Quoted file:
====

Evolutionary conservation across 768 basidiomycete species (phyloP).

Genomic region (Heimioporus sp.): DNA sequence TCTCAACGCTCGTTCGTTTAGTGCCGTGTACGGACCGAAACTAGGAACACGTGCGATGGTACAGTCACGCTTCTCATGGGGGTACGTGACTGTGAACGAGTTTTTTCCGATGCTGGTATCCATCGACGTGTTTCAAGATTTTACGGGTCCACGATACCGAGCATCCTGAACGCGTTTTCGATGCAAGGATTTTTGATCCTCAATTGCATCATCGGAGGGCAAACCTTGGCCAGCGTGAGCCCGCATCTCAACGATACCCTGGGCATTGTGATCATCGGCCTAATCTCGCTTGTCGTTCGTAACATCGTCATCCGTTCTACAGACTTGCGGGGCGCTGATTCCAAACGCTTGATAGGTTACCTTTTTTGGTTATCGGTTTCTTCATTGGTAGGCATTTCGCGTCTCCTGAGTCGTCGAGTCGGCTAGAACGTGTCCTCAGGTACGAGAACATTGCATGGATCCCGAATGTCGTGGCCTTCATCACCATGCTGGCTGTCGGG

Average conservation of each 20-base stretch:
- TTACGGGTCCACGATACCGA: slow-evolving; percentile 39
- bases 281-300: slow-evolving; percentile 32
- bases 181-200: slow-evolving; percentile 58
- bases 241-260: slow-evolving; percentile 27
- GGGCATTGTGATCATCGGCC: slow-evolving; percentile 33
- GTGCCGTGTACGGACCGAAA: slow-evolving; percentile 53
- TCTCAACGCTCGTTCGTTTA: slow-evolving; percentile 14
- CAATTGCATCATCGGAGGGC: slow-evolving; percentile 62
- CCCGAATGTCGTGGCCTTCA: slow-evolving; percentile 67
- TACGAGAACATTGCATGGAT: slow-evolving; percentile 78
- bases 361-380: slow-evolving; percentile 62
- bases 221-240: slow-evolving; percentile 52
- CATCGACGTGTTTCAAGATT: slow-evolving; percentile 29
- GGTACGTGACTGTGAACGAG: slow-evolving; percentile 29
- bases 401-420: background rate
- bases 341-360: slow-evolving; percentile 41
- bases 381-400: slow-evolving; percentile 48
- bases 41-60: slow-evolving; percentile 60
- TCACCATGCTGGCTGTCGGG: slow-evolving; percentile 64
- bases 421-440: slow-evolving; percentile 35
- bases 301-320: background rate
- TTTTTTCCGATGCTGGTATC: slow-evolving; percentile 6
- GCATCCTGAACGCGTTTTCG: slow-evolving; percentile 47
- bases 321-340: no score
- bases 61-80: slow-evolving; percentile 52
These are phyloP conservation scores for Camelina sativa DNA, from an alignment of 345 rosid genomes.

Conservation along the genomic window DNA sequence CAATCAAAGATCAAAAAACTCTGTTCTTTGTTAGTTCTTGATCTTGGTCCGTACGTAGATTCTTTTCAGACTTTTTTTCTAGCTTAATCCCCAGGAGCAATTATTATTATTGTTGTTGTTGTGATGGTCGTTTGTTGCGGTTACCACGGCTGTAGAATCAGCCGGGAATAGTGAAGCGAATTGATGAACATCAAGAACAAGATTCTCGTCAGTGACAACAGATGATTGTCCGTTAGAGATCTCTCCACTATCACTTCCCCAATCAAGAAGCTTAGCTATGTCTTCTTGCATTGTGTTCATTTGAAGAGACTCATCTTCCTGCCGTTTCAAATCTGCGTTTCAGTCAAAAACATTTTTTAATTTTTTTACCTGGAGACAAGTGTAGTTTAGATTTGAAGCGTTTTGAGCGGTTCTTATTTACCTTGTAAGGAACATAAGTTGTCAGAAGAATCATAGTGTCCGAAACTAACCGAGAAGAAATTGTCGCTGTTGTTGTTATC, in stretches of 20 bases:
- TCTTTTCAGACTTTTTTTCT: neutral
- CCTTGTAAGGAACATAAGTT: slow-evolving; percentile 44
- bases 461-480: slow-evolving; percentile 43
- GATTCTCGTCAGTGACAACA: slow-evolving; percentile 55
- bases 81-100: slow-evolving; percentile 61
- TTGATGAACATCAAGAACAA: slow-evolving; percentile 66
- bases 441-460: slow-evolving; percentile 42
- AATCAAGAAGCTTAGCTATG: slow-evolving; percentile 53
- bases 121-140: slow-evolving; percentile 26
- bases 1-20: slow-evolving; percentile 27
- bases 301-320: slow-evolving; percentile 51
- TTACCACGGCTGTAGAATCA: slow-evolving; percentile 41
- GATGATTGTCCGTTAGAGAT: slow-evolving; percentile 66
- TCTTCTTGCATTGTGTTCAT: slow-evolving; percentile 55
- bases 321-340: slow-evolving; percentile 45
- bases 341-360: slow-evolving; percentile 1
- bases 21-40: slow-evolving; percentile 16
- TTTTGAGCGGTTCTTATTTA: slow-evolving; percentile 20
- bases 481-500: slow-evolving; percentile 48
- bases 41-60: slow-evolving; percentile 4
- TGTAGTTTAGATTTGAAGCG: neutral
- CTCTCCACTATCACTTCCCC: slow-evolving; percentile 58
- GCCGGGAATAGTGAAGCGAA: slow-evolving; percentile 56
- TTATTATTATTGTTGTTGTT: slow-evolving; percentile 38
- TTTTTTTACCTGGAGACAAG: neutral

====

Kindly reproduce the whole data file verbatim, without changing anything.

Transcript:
Evolutionary conservation across 768 basidiomycete species (phyloP).

Genomic region (Heimioporus sp.): DNA sequence TCTCAACGCTCGTTCGTTTAGTGCCGTGTACGGACCGAAACTAGGAACACGTGCGATGGTACAGTCACGCTTCTCATGGGGGTACGTGACTGTGAACGAGTTTTTTCCGATGCTGGTATCCATCGACGTGTTTCAAGATTTTACGGGTCCACGATACCGAGCATCCTGAACGCGTTTTCGATGCAAGGATTTTTGATCCTCAATTGCATCATCGGAGGGCAAACCTTGGCCAGCGTGAGCCCGCATCTCAACGATACCCTGGGCATTGTGATCATCGGCCTAATCTCGCTTGTCGTTCGTAACATCGTCATCCGTTCTACAGACTTGCGGGGCGCTGATTCCAAACGCTTGATAGGTTACCTTTTTTGGTTATCGGTTTCTTCATTGGTAGGCATTTCGCGTCTCCTGAGTCGTCGAGTCGGCTAGAACGTGTCCTCAGGTACGAGAACATTGCATGGATCCCGAATGTCGTGGCCTTCATCACCATGCTGGCTGTCGGG

Average conservation of each 20-base stretch:
- TTACGGGTCCACGATACCGA: slow-evolving; percentile 39
- bases 281-300: slow-evolving; percentile 32
- bases 181-200: slow-evolving; percentile 58
- bases 241-260: slow-evolving; percentile 27
- GGGCATTGTGATCATCGGCC: slow-evolving; percentile 33
- GTGCCGTGTACGGACCGAAA: slow-evolving; percentile 53
- TCTCAACGCTCGTTCGTTTA: slow-evolving; percentile 14
- CAATTGCATCATCGGAGGGC: slow-evolving; percentile 62
- CCCGAATGTCGTGGCCTTCA: slow-evolving; percentile 67
- TACGAGAACATTGCATGGAT: slow-evolving; percentile 78
- bases 361-380: slow-evolving; percentile 62
- bases 221-240: slow-evolving; percentile 52
- CATCGACGTGTTTCAAGATT: slow-evolving; percentile 29
- GGTACGTGACTGTGAACGAG: slow-evolving; percentile 29
- bases 401-420: background rate
- bases 341-360: slow-evolving; percentile 41
- bases 381-400: slow-evolving; percentile 48
- bases 41-60: slow-evolving; percentile 60
- TCACCATGCTGGCTGTCGGG: slow-evolving; percentile 64
- bases 421-440: slow-evolving; percentile 35
- bases 301-320: background rate
- TTTTTTCCGATGCTGGTATC: slow-evolving; percentile 6
- GCATCCTGAACGCGTTTTCG: slow-evolving; percentile 47
- bases 321-340: no score
- bases 61-80: slow-evolving; percentile 52
These are phyloP conservation scores for Camelina sativa DNA, from an alignment of 345 rosid genomes.

Conservation along the genomic window DNA sequence CAATCAAAGATCAAAAAACTCTGTTCTTTGTTAGTTCTTGATCTTGGTCCGTACGTAGATTCTTTTCAGACTTTTTTTCTAGCTTAATCCCCAGGAGCAATTATTATTATTGTTGTTGTTGTGATGGTCGTTTGTTGCGGTTACCACGGCTGTAGAATCAGCCGGGAATAGTGAAGCGAATTGATGAACATCAAGAACAAGATTCTCGTCAGTGACAACAGATGATTGTCCGTTAGAGATCTCTCCACTATCACTTCCCCAATCAAGAAGCTTAGCTATGTCTTCTTGCATTGTGTTCATTTGAAGAGACTCATCTTCCTGCCGTTTCAAATCTGCGTTTCAGTCAAAAACATTTTTTAATTTTTTTACCTGGAGACAAGTGTAGTTTAGATTTGAAGCGTTTTGAGCGGTTCTTATTTACCTTGTAAGGAACATAAGTTGTCAGAAGAATCATAGTGTCCGAAACTAACCGAGAAGAAATTGTCGCTGTTGTTGTTATC, in stretches of 20 bases:
- TCTTTTCAGACTTTTTTTCT: neutral
- CCTTGTAAGGAACATAAGTT: slow-evolving; percentile 44
- bases 461-480: slow-evolving; percentile 43
- GATTCTCGTCAGTGACAACA: slow-evolving; percentile 55
- bases 81-100: slow-evolving; percentile 61
- TTGATGAACATCAAGAACAA: slow-evolving; percentile 66
- bases 441-460: slow-evolving; percentile 42
- AATCAAGAAGCTTAGCTATG: slow-evolving; percentile 53
- bases 121-140: slow-evolving; percentile 26
- bases 1-20: slow-evolving; percentile 27
- bases 301-320: slow-evolving; percentile 51
- TTACCACGGCTGTAGAATCA: slow-evolving; percentile 41
- GATGATTGTCCGTTAGAGAT: slow-evolving; percentile 66
- TCTTCTTGCATTGTGTTCAT: slow-evolving; percentile 55
- bases 321-340: slow-evolving; percentile 45
- bases 341-360: slow-evolving; percentile 1
- bases 21-40: slow-evolving; percentile 16
- TTTTGAGCGGTTCTTATTTA: slow-evolving; percentile 20
- bases 481-500: slow-evolving; percentile 48
- bases 41-60: slow-evolving; percentile 4
- TGTAGTTTAGATTTGAAGCG: neutral
- CTCTCCACTATCACTTCCCC: slow-evolving; percentile 58
- GCCGGGAATAGTGAAGCGAA: slow-evolving; percentile 56
- TTATTATTATTGTTGTTGTT: slow-evolving; percentile 38
- TTTTTTTACCTGGAGACAAG: neutral